Charlotte Brontë's character Jane Eyre is first introduced as a dependent of her unsympathetic and cold aunt, Sarah Gibson Reed. Jane's anger leads her aunt to sent her away to Lowood, a school for girls wheren the strict, unstimulating environment makes Jane feel quite alone and unhappy. Very worried about making friends, Jane becomes even more distraught when Brocklehurst arrives to inspect the school and humiliates Jane for an act of clumsiness. When another student, Helen Burns, comes to comfort Jane after the incident, she says,
Hush, Jane! you think too much of the love of human beings; you are too impulsive, too vehement: the sovereign hand that created your frame, and put life into it, has provided you with other resources than your feeble self, or than creatures feeble as you. Besides this earth, and besides the race of men, there is an invisible world and a kingdom of spirits; that world is round us, for it is everywhere; and those spirits watch us, for they are commissioned to guard us; and if we were dying in pain and shame, if scorn smote us on all sides and hatred crushed us, angels see our tortures, recognise our innocence . . . Why, then, should we ever sink overwhelmed with distress, when life is soon over, and death is so certain an entrance to happiness — to glory?"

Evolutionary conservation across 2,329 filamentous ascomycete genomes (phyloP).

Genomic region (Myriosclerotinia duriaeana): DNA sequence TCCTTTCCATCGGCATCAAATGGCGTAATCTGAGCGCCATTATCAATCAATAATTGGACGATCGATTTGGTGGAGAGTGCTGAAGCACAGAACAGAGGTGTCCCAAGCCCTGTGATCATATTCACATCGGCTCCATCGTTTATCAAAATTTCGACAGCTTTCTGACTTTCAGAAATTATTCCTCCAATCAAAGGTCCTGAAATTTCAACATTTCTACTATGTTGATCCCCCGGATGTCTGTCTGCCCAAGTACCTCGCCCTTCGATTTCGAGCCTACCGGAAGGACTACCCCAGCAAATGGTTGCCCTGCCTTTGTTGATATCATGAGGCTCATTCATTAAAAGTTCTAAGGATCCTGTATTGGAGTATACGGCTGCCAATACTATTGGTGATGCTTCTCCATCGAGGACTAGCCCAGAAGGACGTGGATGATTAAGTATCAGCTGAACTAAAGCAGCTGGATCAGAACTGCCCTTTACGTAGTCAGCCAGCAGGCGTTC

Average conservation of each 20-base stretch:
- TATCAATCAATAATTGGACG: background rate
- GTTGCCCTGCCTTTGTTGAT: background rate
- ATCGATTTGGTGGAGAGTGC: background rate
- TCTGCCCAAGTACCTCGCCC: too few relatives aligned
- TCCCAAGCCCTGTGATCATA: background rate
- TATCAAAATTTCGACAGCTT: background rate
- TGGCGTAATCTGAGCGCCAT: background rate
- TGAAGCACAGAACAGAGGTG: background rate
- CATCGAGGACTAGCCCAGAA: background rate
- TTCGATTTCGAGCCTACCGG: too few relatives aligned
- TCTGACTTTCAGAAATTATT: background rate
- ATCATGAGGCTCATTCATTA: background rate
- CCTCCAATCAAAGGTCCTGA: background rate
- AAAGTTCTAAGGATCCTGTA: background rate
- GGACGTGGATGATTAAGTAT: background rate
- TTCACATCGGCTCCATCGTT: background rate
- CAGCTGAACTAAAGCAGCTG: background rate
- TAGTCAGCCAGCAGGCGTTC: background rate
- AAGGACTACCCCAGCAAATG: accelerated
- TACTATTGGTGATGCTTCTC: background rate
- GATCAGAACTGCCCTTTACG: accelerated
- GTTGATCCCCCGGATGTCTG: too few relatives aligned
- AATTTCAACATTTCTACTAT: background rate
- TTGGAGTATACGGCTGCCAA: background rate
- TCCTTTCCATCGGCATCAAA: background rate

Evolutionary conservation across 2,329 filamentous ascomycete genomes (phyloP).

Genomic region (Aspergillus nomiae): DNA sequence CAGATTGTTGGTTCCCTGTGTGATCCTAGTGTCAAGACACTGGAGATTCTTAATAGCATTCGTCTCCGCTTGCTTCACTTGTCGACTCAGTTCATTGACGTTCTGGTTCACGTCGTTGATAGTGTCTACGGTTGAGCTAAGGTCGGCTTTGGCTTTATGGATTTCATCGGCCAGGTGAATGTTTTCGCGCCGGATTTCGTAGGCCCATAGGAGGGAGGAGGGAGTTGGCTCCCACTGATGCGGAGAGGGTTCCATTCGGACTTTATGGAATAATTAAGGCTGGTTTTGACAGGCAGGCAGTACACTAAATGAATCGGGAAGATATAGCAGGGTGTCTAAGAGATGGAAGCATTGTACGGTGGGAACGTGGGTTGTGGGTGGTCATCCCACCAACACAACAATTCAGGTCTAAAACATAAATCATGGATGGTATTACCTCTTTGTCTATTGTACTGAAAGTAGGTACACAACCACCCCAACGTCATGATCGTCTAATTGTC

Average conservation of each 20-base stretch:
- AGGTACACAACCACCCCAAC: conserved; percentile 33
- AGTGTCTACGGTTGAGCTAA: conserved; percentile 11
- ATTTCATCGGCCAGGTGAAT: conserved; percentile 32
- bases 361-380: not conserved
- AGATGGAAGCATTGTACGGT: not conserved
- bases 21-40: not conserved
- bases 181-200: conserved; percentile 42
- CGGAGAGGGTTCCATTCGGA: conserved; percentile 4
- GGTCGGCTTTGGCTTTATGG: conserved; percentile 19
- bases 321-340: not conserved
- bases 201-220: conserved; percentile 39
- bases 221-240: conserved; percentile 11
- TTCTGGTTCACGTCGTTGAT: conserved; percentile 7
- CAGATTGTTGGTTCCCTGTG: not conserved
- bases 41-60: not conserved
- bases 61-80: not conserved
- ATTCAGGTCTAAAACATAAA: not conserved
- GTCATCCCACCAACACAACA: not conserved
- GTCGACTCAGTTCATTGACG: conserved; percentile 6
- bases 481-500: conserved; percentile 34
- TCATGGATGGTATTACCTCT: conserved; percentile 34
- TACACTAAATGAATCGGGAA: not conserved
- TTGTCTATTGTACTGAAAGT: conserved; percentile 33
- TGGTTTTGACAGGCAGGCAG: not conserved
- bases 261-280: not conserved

1. How does the character of Helen Burns represent a religious mode of thinking? Why did Brontë choose to include Helen in the setting of Lowood, how does she offer a contrast to the education and indoctrination Jane is receiving there, as well as parallel some of the ideas Lowood enforces?
2. Helen consoles Jane by chiding her for being too "impulsive" and thinking "too much of the love of human beings". These are traits we have already seen as very strong within Jane's character. How does Jane internalize and respond to Helen's advice, and to this view, with its emphasis on meekness and patience?
Helen offers Jane comfort in the idea of death as a glorious "entrance to happiness". Why is this introduction of an idea important to the development of Jane's character? Also, how does this foreshadow the ultimate development of Helen's illness and subsequent death. When her friend passes away, still confident in her religious beliefs even at death's door, how does Jane re-evaluate the notions
Last updated 2 February 2004